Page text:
Saturday, March 28, 2015
The Crazy In The Cockpit: Could This Air Tragedy Have Been Prevented?
The Psycho before he commandeered the controls of Germanwings 9525
The name "Andreas Lubitz" will now live on in infamy along with that of Timothy McVeigh, Adam Lanza (Newtown massacre), James Eagen Holmes and Eric Harris and Dylan Kliebold, the Columbine killers. As most of us are now aware, this Lubitz melted down just after the Germanwings flight took off from Barcelona, Spain, en route to Dusseldorf, Germany. After locking the pilot out of the cockpit he set the altimeter's automatic flight path on a dive to 100' altitude. Of course, as we know, in a place like the French Alps, no such altitude would be reached and the jet actually crashed into the side of a mountain at about 4,000 ft. with all 150 lost.
The evidence now in, from German sources and others, is the guy had a "psychotic episode". The German paper Die Welt reported today he was being treated for "severe psychosomatic illness" and actually had been prescribed anti-psychotic meds for "strong subjective overload syndrome" . He tossed his meds away along with the prescriptions (according to reports). In addition, he'd received a medical note of dispensation that he was unfit to fly- including on the day he arrived for the Dusseldorf flight! In other words, this psycho never should have been anywhere near the plane - far less inside the cockpit.
Reinforcing this, yesterday morning on MSNBC, the clinical psychologist Dr. Ruth Wittersgreen proposed how the psychotic episode would have unfolded. First, there would be Lubitz dealing day to day with the stress of hiding his severe mental illness (which was so severe he had to be monitored over time) from the company. Second, if he fell into a pattern of sleep deprivation this would have directly triggered the "psychotic episode".
Amdist all this many have been asking, as one expert did on CNN this morning:
"Why this tragic communications breakdown between those treating Lubitz and the airline?"
Indeed. And here we also have parallels with the case of Aurora mass killer James Eagen Holmes, who was also being treated for severe psychological illness (at the Univ. of Colorado, Anschutz campus) prior to his rampage at an Aurora theater, slaying 12 and severely wounding dozens. Why wasn't this information passed on to the proper authorities? The canned excuse of "patient confidentiality" simply doesn't cut it -especially when the patient had produced violent diaries depicting himself as the "Joker" slaying people in a cinema. This all ought to have been out in the open, shared with the proper authorities.
In like manner, the fact Andreas Lubitz had been issued antipsychotic meds, as well as been issued an "unfit to work" notice, ought to have been known by Lufthansa. This was after he'd reported waking up screaming from nightmares. THEY should have known of his condition in the immediate time sense and by virtue of the medical personnel informing them, not trusting a psycho to share it! Of course, he would be determined to hide it, as we saw. Thus, this incident will militate in the future for medical professionals to directly share their diagnoses with airlines. No more hiding treatments, or "sick notes".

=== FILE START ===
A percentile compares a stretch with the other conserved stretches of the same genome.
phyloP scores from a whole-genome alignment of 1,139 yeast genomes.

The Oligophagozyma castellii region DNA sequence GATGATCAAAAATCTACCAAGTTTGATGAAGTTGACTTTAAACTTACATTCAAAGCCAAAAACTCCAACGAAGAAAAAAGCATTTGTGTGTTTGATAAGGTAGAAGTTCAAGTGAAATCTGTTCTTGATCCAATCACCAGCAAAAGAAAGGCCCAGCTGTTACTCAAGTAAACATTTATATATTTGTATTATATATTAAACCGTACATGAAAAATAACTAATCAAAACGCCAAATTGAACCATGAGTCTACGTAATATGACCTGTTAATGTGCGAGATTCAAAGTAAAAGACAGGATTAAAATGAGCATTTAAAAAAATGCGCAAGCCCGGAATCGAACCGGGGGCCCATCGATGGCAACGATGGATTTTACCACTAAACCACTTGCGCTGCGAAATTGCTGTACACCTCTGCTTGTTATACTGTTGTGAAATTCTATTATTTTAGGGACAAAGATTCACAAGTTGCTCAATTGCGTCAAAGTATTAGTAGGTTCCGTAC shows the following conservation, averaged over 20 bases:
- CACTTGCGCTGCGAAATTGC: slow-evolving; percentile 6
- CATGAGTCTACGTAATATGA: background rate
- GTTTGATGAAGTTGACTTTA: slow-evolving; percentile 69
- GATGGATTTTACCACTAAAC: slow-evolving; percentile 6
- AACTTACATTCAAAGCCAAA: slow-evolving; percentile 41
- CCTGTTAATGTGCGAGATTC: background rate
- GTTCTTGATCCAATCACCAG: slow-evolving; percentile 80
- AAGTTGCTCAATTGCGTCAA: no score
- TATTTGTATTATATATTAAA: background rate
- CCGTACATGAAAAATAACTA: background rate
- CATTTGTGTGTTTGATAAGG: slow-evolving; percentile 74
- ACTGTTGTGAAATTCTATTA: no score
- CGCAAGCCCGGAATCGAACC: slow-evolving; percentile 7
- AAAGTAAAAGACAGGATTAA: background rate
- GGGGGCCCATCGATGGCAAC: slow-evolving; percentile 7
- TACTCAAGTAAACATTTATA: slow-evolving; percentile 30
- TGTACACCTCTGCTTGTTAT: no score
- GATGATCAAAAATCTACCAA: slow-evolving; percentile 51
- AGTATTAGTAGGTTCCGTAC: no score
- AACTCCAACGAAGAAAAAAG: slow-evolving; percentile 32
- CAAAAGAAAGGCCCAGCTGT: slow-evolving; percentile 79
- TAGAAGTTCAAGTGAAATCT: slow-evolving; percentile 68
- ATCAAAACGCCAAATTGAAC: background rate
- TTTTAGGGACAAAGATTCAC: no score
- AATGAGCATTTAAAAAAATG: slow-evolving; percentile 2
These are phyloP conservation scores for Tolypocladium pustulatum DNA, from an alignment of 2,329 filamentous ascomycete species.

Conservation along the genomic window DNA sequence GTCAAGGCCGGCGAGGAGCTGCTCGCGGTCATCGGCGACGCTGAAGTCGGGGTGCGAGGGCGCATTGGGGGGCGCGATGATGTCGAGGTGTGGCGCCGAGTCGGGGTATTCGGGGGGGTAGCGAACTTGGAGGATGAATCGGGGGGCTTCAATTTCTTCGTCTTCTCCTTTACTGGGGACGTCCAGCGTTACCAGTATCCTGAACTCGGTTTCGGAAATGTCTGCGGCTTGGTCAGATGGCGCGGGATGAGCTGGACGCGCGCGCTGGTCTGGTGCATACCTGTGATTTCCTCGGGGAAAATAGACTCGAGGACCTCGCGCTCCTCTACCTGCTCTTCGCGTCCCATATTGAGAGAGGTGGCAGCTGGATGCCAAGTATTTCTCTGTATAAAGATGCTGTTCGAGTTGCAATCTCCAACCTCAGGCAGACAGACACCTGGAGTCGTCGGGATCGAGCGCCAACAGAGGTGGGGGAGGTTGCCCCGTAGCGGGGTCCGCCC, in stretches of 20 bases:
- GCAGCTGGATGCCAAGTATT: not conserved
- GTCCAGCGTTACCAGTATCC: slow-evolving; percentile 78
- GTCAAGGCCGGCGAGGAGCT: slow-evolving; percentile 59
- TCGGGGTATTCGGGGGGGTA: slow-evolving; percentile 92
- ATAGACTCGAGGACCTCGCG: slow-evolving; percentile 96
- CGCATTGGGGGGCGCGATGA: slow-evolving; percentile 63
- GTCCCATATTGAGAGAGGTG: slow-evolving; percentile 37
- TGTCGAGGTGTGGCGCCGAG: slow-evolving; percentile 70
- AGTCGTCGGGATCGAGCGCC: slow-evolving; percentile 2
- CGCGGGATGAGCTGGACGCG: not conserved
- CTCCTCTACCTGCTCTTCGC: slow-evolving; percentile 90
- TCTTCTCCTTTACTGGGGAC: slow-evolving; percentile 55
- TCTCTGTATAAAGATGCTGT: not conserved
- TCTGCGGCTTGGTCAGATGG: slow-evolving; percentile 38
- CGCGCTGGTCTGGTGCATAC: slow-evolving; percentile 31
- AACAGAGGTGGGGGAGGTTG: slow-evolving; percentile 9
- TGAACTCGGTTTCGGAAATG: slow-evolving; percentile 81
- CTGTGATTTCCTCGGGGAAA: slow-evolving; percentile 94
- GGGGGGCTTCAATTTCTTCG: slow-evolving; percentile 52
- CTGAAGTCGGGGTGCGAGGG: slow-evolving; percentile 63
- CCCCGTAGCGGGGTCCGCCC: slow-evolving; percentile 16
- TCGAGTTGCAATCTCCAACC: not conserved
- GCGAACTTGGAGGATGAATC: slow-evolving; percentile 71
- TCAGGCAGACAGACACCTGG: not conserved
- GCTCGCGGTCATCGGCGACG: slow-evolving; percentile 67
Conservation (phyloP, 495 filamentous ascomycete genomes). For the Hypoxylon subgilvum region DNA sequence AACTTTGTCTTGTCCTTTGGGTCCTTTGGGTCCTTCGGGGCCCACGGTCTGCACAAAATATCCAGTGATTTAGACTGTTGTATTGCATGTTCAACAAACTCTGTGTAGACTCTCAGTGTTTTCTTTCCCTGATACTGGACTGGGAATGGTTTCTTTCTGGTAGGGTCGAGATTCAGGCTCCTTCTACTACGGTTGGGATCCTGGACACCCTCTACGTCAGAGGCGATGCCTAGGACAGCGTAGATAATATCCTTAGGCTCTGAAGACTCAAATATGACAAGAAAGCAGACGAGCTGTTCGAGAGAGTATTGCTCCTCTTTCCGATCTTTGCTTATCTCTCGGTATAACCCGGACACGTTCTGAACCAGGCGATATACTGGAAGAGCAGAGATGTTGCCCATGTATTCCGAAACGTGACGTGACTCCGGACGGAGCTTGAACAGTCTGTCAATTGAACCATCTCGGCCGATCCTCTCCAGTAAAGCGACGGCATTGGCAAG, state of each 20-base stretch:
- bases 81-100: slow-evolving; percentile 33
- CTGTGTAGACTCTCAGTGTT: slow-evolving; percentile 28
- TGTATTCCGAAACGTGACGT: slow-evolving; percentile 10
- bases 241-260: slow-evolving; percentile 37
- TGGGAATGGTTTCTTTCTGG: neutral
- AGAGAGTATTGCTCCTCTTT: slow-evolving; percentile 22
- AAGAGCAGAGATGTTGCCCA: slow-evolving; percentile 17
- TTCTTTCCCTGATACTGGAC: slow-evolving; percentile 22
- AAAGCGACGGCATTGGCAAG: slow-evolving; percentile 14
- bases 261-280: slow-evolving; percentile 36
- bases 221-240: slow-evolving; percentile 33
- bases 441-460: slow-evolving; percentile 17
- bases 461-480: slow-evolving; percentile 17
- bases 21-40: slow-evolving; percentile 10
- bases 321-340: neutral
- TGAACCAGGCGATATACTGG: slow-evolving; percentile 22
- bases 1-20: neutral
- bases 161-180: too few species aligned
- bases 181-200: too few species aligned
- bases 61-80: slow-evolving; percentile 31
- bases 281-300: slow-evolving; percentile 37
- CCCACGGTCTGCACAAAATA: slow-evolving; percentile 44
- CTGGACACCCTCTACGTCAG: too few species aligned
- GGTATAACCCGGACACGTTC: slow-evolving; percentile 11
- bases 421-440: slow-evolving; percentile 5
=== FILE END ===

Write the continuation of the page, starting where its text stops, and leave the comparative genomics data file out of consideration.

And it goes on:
And no more balderdash that "he was fully fit to fly" - spouted out of abject ignorance traced to dated information. With much higher scrutiny, including background checks - not just for criminality- this tragedy might have been prevented.
It also might have been prevented had people -e.g. at least one of his ex-girlfriends, spoken the hell up after he was claimed to have said.
"After tomorrow everyone will remember my name."
Which interjects other famous declaratives issued the day before monumental tragedies, including:
"After tomorrow, those goddamned Kennedys will never bother me again!" - LBJ, night of Nov 21, 1963, to his then mistress Madeline Brown attending a party at Clint Murchison's Dallas home
"By tomorrow our names will be burned in everyone's memory!" - Dylan Kliebold in video diary kept by Columbine killers, Apr. 18, 1998.
Alas, no proactive moves could be made in response to the last, since it was only revealed after the Columbine massacre. On the other hand, timely action for the other two might have stopped an assassination, and a murderous airline crash.
Lastly, this incident is only the most recent in a string of deliberate pilot crashes since 1982 including:
- Feb. 9, 1982: Japan Air Lines crash blamed on captain declared "mentally unstable" (174 lost)
- Aug.21, 1994, Royal Air Maroc flight intentionally plunged in Morocco by unstable pilot (44 lost)
- Dec. 19. 1997, Silkair plane deliberately crashed off Indonesia. (104 perished)
-- Oct 31, 1999: Egypt Air co-pilot yelling "I rely on Allah" crashed plane with 217 on board into Atlantic Ocean.
- Nov. 29, 2013, Mozambique Airlines captain believed to have deliberately crashed plane in Namibia, 33 killed.
While these incidents are rare, in terms of general aviation statistics, they do induce dread in people because we disdain the possibility that a psycho might grab plane controls and take us on a one-way trip to perdition. The only way to prevent such events in the future is to delve into personnel backgrounds for signs of psychological 'hiccups' . No airline (or pilot) squeamishness on this score ought to be tolerated.
No one deserves to be in the position of an unwilling captive on a flight commandeered by a psychotic, left screaming with fellow victims in the final minutes as they approach their certain doom. And hundreds of distraught family members left to mourn in the aftermath. We wouldn't tolerate this BS for terrorists, and we shouldn't for psycho pilots or co-pilots!